Looka! CP's back! 

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Musical Musings 

From Evacuee we learned that Master P has written a "stage musical about the devastation caused by Hurricane Katrina". The "stage spectacular" is titled "Uncle Willy's Family", and Master P considers it the most important thing he's ever done.

That's cool.

Perhaps someday he will write a companion musical titled, "Uncle Willy Wonka's Family".

Or perhaps he can collaborate with R. Kelly and call it "Trapped in the Closet, with a Skeleton (pts 1-28)".
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Getting shit on 

WaPo reports:
The contractor that botched construction of a $75 million police academy in Baghdad so badly that human waste dripped from the ceilings has produced shoddy work on 13 out of 14 projects reviewed by federal auditors, the top official monitoring Iraq's reconstruction told Congress yesterday.

In a House hearing on what has gone wrong with reconstruction contracts in Iraq, Parsons Corp. quickly became the focus, taking bipartisan heat for its record of falling short on critical projects. The Pasadena, Calif., firm was supposed to build facilities at the heart of the $21 billion U.S.-led reconstruction program, including fire stations, border forts and health-care centers. But inspectors have found a litany of flaws in the firm's work. The one project reviewed by auditors that was being constructed correctly, a prison, was taken away from Parsons before its completion because of escalating costs.

Paying $75 million for a building that rains shit? Chreezus, was Parsons' subcontractor a G.G. Allin acolyte? This is the company "at the heart" of the Iraq nation-building, and the results couldn't be crappier. How can we possibly expect Iraqis to "stand up" quickly if they don't have serviceable infrastructure? This sort of poor workmanship and war profiteering is wasteful, bad for morale, un-American, and gives aid and comfort to the terrorists. It means our troops will have to stay in Iraq that much longer.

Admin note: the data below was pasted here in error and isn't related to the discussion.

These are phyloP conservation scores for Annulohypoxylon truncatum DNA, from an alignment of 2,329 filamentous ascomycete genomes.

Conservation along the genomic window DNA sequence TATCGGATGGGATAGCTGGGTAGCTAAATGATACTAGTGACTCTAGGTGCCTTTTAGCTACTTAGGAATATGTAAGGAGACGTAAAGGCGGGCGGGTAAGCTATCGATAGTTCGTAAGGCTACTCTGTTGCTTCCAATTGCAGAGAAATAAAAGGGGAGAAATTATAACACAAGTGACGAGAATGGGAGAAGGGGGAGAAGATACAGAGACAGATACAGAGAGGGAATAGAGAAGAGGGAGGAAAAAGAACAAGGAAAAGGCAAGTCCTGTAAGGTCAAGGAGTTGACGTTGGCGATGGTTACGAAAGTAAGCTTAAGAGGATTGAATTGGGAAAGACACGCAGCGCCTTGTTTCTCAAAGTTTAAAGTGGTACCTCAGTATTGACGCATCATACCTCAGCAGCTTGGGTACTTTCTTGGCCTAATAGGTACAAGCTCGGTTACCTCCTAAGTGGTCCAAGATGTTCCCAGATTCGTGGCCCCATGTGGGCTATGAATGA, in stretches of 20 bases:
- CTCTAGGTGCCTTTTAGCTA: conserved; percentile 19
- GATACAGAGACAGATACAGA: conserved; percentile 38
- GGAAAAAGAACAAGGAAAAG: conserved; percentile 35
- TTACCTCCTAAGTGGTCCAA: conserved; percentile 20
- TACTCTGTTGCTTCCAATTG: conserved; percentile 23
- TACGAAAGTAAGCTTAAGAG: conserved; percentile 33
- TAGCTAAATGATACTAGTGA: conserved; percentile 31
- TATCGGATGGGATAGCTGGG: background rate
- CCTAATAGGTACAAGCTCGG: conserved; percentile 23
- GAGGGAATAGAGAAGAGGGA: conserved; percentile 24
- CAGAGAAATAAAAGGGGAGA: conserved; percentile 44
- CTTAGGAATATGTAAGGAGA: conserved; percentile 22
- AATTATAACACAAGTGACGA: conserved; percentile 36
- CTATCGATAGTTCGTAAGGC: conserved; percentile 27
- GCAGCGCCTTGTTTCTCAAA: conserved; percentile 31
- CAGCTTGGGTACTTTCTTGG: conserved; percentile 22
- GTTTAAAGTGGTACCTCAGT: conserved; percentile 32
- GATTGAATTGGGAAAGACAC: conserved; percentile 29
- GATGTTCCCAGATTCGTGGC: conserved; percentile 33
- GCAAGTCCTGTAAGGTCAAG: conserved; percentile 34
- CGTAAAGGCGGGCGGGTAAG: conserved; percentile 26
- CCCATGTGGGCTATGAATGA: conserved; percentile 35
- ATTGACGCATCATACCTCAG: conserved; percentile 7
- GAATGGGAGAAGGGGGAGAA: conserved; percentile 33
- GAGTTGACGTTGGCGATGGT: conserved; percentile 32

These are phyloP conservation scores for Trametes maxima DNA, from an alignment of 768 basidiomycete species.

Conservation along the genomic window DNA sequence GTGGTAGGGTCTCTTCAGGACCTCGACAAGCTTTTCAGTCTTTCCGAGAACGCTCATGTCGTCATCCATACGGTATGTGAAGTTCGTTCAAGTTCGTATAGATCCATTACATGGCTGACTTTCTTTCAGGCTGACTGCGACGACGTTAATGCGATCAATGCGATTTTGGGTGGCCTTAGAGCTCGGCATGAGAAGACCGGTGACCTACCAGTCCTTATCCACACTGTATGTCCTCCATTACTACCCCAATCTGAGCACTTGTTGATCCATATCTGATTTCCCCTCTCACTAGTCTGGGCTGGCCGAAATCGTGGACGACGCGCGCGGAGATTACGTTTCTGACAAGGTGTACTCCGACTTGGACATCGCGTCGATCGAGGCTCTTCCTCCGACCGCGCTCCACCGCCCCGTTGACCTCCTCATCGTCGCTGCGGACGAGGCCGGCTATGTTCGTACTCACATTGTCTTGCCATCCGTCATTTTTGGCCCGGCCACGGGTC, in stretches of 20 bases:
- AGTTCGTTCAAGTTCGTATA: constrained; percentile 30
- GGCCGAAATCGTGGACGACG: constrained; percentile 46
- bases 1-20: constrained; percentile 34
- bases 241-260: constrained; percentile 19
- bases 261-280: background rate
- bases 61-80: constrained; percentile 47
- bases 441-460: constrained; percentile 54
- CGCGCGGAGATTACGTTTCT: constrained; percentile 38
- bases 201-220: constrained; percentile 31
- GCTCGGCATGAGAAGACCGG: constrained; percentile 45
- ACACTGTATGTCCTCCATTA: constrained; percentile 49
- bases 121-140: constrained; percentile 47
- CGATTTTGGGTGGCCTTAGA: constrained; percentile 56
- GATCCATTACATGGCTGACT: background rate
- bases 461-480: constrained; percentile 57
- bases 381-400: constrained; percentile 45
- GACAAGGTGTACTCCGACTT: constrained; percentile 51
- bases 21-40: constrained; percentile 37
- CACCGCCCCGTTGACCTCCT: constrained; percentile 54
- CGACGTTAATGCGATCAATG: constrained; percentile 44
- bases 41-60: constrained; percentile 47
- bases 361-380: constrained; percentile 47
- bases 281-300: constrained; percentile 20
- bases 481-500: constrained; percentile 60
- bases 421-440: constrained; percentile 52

What a disgrace. Of course, this being Iraq, the stench of Bush cronyism is thick here, too.

Parsons Corp. is a Bush contributor which currently "manages" the "rebuilding" of some Orleans Parish schools, and recently got a quarter billion dollar FEMA contract to "manage" the building of temporary houses after the next disaster. Sweet!

Secretary of Labor Elaine Chao was on Parsons board of directors until President Bush selected her for his Cabinet. This fact is not mentioned in her Dept of Labor bio.

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Update: Related stories at Norbizness and Billmon.
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Matrices 

Hmm.